By MARINA SACHT
“We have no shortage attracting customers,” says Pam Fraser, chair of the Ladysmith Healthcare Auxiliary Building committee as she gives me a tour through the crowded Thrift Store. The shipping and sorting area is jam-packed with donations waiting to be processed.
The Healthcare Auxiliary will be expanding its outgrown workspace, office and lunchroom following a 2500 sq. ft addition proposed for the building.
“Hopefully it will hold us for a generation,” laughs Fraser.
The Ladysmith Thrift store attracts customers near and far. Every morning there is a queue waiting for the doors to open. In the back, a steady stream of donations are processed by three shippers, “and we could use more” says Fraser.
“We need a lot of volunteers to try to keep up with what’s coming,” she explains.
The Ladysmith Thrift Store is one of the Island’s great success stories. Not only does it attract shoppers near and far with its affordable prices and friendly service but it has contributed to the well-being of the whole community.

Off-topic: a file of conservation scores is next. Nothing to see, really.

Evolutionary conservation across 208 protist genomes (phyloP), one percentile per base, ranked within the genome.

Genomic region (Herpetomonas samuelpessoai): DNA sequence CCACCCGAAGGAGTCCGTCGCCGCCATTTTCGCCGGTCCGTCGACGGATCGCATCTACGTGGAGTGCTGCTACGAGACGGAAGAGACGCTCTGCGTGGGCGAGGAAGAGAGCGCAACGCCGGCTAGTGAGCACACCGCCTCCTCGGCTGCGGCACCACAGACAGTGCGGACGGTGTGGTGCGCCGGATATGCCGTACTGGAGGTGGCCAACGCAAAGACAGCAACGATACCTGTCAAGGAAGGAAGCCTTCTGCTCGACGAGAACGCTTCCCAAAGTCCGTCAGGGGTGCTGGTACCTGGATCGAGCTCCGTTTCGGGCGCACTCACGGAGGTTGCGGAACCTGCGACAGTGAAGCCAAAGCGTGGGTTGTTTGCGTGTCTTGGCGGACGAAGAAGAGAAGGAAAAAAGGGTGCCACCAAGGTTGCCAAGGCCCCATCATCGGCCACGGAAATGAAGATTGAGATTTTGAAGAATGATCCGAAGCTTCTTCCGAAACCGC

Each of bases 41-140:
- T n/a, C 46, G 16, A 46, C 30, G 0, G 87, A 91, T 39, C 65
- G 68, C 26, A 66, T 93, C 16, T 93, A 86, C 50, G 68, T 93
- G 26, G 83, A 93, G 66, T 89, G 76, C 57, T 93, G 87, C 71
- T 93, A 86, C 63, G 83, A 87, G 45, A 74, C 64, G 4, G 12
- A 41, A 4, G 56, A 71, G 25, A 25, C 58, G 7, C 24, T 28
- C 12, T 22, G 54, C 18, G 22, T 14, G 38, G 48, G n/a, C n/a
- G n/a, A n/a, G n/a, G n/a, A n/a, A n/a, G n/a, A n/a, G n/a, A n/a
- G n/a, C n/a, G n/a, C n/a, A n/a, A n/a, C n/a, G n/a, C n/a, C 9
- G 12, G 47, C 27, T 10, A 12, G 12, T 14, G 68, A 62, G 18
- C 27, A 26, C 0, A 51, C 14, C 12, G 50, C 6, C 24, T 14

Another smaller store is operated at the Ladysmith Community Health Centre. The Gift Shop offers many hand-made unique gifts at a fraction of what they cost elsewhere.
Started in 1909 as a small group of local women donating their services to perform various tasks at the local hospital, the Auxiliary has grown to become a vibrant community entity with over 200 members.
Every year the Auxiliary donates funding to the Ladysmith Community Health Centre and other health-related services that benefit our citizens.
In 2018 they Auxiliary contributed $262,589.33. The Ladysmith Fire Department received two thermal image cameras enabling them to see through smoke. The Ladysmith Resources Centre was able to use their $30,000 towards their community programs. The $10,000 donated to LaFF will go towards making our children healthier, $125,000 went to Cowichan Valley Hospice Society’s Hospice House…and that’s just a small sample of what’s possible because of volunteers.
Organizations like the Auxiliary could not exist without them.
Last year was a banner year – with 41 new members joining them.
“It’s rewarding,” says Fraser. “It’s the reason we do it.” And it’s one of the best things you can do to ensure a healthy community.